Look, my father, at what I have in my hand. It is a piece of the hem of your robe! – David comes out after Saul and calls out to him holding up what is in his hand a piece of the hem of his robe. David’s goodwill towards Saul is now indisputable: I cut it off, but I didn’t kill you. This proves that I am not trying to harm you. David gives his reason for sparing Saul: I will never harm the king- he is the LORD’s anointed one. However, David subtly puts forth a warning of God’s judgment if Saul should continue to pursue him: May the LORD therefore judge which of us is right and punish the guilty one. David displays his true strength through his dependence on God to protect him from an opponent much bigger than him: He is my advocate, and he will rescue me from your power! By sparing Saul, he renounces the way of personal revenge, rather, to allow God to act as his Vindicator through which he has gained for himself respect and favor before God and man.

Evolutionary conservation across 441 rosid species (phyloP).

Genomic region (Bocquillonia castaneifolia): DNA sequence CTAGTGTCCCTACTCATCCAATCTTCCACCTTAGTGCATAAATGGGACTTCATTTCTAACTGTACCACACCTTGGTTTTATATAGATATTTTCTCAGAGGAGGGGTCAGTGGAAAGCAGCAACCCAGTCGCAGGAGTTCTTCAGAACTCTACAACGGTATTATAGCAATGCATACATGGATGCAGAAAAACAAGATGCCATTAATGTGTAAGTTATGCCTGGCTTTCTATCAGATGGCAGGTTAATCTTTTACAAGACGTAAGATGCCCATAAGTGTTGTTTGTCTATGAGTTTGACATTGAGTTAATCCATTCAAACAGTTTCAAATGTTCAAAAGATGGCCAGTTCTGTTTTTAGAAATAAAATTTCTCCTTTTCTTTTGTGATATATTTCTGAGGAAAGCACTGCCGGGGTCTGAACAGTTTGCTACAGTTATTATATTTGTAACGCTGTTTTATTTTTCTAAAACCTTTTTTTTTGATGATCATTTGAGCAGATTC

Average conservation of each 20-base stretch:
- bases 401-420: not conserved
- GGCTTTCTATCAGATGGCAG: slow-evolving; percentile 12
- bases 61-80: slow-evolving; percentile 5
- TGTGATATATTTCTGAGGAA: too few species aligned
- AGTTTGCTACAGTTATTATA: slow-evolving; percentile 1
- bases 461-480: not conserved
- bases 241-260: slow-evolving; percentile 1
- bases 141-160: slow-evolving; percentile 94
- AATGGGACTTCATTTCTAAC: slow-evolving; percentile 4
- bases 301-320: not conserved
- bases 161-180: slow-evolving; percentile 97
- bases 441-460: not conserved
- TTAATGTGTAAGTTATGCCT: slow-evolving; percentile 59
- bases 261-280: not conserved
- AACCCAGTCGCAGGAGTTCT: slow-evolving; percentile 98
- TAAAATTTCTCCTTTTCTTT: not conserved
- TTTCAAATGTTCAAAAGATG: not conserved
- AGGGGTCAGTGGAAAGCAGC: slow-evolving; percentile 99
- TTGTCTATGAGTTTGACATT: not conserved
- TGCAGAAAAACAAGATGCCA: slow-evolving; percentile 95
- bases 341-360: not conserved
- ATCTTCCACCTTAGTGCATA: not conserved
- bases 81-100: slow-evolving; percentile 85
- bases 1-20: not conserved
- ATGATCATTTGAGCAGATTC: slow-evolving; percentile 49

You are a better man than I am, for you have repaid me good for evil – Saul at this point is emotionally stirred by David’s kindness and righteousness in sparing his life. Saul openly acknowledges David’s righteousness as being greater than his: You are a better man than I am, because David did not repay evil with evil but with good by sparing him. At this point Saul reluctantly acknowledges David’s high kingly destiny: and now I realize that you are surely going to be king, and pleas for clemency when David ascends to the throne: Now swear to me by the LORD that when that happens you will not kill my family and destroy my line of descendants! David, upon Saul’s request makes an oath not to cull his line of descendants when He ascends to the throne.